While there has been an abundance of political statements about excessive overdraft fees in banking, there has been a shortage of rational discussion to “unpack” this service with data regarding cost, value, and risk. Banks have the opportunity to evolve this product in a manner that truly services customer needs and avoids unintended consequences in consumers’ financial lives.
Bottom line: the idealistic view that returning all checks, rejecting all ACH transactions, and declining all point-of-sale transactions for insufficient funds somehow helps the consumer is dead wrong. When consumers are unable to make planned payments, bad things can unfold: they are charged late fees, they have to spend time working with merchants, and their credit scores may be negatively impacted.
While it’s accepted that social and competitive forces are driving banks to make overdraft services more friendly, it’s important for both policy makers and bankers to consider the whole picture.
Having done detailed data analytics in the financial services industry for more than 25 years, I have never come across a significant correlation of overdraft activity only falling in a low-to-moderate income segment. In fact, detailed quantitative analysis of hundreds of financial institutions reveals many important insights:
While banks and policy advocates focus on overdraft features like the per-item charge, the de minimis exception, and daily limits, they fail to elevate a critical feature of the service: the pay ratio. The pay ratio is defined as the ratio of items paid versus returned unpaid when a customer item is presented against an insufficient balance. A good pay ratio is above 70%. Many financial institutions that actively manage their deposit portfolio have pay ratios that top 80%.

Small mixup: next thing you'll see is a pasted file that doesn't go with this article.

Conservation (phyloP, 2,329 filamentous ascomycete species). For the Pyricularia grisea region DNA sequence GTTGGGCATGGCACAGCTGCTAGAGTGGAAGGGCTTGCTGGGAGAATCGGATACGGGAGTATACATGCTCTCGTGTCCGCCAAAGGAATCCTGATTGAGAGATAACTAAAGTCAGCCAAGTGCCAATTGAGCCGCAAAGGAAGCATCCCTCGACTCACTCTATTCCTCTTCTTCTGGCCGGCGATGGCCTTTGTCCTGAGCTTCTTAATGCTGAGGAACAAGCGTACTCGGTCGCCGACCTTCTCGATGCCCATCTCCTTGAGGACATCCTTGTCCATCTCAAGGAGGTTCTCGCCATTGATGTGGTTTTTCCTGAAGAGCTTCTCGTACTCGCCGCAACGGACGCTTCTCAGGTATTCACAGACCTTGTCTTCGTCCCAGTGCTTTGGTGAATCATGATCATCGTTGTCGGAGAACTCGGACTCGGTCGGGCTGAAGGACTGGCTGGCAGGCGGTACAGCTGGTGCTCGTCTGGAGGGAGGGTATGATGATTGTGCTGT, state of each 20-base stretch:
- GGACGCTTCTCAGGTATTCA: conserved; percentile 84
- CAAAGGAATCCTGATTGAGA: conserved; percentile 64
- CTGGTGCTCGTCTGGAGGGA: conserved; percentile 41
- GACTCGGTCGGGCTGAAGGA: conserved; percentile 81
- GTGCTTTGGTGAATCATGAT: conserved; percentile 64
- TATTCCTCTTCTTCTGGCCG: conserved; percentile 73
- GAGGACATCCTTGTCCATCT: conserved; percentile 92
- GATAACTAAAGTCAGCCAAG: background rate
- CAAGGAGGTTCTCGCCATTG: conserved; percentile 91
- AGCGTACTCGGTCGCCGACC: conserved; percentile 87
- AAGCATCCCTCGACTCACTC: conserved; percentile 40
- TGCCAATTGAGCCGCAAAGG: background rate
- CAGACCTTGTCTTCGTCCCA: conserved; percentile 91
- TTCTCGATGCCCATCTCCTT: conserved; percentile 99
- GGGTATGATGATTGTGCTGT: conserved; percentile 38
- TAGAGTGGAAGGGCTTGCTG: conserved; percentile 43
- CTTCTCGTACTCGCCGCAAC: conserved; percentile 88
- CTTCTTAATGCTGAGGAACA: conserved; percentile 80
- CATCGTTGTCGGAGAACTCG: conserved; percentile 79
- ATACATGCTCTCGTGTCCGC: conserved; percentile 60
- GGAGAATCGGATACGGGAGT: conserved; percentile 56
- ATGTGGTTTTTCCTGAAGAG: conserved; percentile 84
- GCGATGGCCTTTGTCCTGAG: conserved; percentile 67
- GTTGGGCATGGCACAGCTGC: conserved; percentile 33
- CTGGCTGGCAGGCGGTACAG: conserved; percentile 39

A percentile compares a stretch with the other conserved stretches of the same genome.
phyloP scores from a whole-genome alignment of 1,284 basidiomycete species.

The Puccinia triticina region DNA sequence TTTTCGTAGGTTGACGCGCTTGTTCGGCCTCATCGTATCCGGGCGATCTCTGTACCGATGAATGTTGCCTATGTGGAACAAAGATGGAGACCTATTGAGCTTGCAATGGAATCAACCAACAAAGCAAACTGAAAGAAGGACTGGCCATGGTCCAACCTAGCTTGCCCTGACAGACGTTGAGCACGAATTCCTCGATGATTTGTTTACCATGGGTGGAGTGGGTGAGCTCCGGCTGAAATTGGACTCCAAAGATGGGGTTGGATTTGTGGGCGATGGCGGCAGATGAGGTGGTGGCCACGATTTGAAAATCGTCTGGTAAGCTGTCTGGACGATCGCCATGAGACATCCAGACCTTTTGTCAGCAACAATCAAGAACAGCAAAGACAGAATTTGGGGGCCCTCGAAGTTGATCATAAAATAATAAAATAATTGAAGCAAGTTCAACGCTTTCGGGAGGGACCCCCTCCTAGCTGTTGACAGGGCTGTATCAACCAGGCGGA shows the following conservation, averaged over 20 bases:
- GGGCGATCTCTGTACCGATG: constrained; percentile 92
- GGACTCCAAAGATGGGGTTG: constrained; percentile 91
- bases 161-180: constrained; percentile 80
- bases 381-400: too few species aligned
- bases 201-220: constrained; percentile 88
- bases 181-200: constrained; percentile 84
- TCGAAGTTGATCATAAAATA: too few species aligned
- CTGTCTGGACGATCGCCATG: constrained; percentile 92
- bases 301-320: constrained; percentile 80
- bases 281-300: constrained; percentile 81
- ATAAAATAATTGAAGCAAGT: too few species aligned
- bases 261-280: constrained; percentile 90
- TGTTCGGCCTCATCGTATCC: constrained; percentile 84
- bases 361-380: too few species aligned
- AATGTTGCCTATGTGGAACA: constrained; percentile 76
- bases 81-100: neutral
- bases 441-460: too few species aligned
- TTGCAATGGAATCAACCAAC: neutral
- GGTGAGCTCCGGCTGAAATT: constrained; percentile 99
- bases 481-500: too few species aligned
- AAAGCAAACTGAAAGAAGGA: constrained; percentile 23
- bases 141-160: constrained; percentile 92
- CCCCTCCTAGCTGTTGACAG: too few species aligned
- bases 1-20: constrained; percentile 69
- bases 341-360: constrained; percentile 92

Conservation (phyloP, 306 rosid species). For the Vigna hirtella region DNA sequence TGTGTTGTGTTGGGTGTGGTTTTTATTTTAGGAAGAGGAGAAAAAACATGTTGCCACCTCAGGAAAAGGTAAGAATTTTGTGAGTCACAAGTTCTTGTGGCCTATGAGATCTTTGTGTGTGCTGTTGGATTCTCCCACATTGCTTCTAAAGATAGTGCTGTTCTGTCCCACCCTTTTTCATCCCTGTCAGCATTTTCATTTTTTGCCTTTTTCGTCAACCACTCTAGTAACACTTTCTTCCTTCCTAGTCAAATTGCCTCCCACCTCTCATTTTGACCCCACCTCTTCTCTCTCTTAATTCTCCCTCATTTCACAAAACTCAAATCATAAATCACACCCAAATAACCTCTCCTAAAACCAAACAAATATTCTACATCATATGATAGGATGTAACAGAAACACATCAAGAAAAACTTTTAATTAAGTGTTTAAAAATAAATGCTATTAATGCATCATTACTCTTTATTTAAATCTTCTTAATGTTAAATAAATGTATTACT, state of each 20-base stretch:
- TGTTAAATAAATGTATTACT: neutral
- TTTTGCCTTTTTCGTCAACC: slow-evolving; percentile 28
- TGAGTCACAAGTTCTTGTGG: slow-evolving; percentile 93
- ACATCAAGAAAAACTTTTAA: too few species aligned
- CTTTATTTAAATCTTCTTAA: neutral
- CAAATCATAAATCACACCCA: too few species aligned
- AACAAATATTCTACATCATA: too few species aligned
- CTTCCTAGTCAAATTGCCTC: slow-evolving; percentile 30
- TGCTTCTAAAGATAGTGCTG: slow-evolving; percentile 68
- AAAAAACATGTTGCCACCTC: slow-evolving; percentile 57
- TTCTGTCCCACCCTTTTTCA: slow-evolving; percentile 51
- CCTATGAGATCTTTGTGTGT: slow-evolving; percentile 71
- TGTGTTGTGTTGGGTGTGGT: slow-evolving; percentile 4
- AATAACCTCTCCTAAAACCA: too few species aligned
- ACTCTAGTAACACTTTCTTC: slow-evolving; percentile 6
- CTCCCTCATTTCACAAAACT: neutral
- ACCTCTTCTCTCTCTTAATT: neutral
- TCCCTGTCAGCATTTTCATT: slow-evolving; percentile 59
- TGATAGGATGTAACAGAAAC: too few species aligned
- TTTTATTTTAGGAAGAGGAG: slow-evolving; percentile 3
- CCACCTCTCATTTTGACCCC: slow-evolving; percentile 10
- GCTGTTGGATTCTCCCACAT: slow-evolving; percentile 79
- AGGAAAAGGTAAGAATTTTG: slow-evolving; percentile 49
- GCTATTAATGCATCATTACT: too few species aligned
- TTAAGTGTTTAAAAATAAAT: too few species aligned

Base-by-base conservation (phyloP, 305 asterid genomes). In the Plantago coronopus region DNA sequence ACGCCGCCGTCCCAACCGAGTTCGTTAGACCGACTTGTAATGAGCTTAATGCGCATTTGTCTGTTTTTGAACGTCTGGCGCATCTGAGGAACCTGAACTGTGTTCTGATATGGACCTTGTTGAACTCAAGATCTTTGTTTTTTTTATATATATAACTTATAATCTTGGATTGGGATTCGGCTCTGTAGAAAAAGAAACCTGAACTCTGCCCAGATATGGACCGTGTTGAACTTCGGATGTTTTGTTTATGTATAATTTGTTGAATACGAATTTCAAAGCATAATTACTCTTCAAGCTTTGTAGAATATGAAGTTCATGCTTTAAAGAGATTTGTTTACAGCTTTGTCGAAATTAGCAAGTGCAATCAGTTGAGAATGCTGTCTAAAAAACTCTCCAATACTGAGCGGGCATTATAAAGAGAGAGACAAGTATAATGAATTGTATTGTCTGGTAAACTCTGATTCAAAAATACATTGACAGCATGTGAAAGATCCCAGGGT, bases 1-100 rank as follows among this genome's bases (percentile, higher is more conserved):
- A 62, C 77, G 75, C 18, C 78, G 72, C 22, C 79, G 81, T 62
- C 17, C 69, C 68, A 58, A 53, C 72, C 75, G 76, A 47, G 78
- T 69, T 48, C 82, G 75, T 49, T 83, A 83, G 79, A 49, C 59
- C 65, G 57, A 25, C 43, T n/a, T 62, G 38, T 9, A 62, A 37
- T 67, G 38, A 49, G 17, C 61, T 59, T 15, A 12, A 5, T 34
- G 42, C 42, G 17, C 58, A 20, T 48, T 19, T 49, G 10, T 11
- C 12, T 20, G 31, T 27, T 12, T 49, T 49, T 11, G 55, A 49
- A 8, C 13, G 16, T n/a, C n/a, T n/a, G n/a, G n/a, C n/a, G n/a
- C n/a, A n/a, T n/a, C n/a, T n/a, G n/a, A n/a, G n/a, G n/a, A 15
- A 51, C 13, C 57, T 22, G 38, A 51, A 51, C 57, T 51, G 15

When consumer advocates recommend one FI checking product over another, pay ratio should be a consideration. Which FI truly “has the customer’s back” in getting payments and purchases made?
A financial institution with a lower pay ratio causes more unintended consequences for the consumer: late fees, time spent rectifying payment with the merchant, and potential impact to their credit score. Fees charged by the merchant for car payments, rent, or mortgages are typically multiples higher than the typical FI fee, so the consumer would be better off if the FI paid the item.
A fintech started recently touting “no NSF fees” and even claims to consumers that it “has your back.” Yet, it states in the fine print deposit agreement that it will not pay any ACH or check items and that the consumer violates the account agreement if they overdraw their checking account. Is this truly consumer friendly?
While there have been plenty of opinions and published studies, very few of these publications include any quantitative analysis of account level data. As financial institutions look to evolve overdraft services, many opportunities exist to leverage data to enhance customer service and manage risk. For instance, data indicates that a simple flat overdraft amount for all customers makes no sense. Based on engagement activity and balances, banks can employ dynamic limits that best fit the preferences of customers while keeping these exposures reasonable for both the consumer and the financial institution. This same data is highly valuable from a risk standpoint, as analysis indicates that as deposit engagement increases, risk declines and approaches zero for customers highly engaged with the institution. As the average life of a customer account increases, the odds of the account becoming a charge-off become very low.
For bankers, this is a time where product strategy is meeting policy and politics. Like any rational challenge, it’s best to look to the data.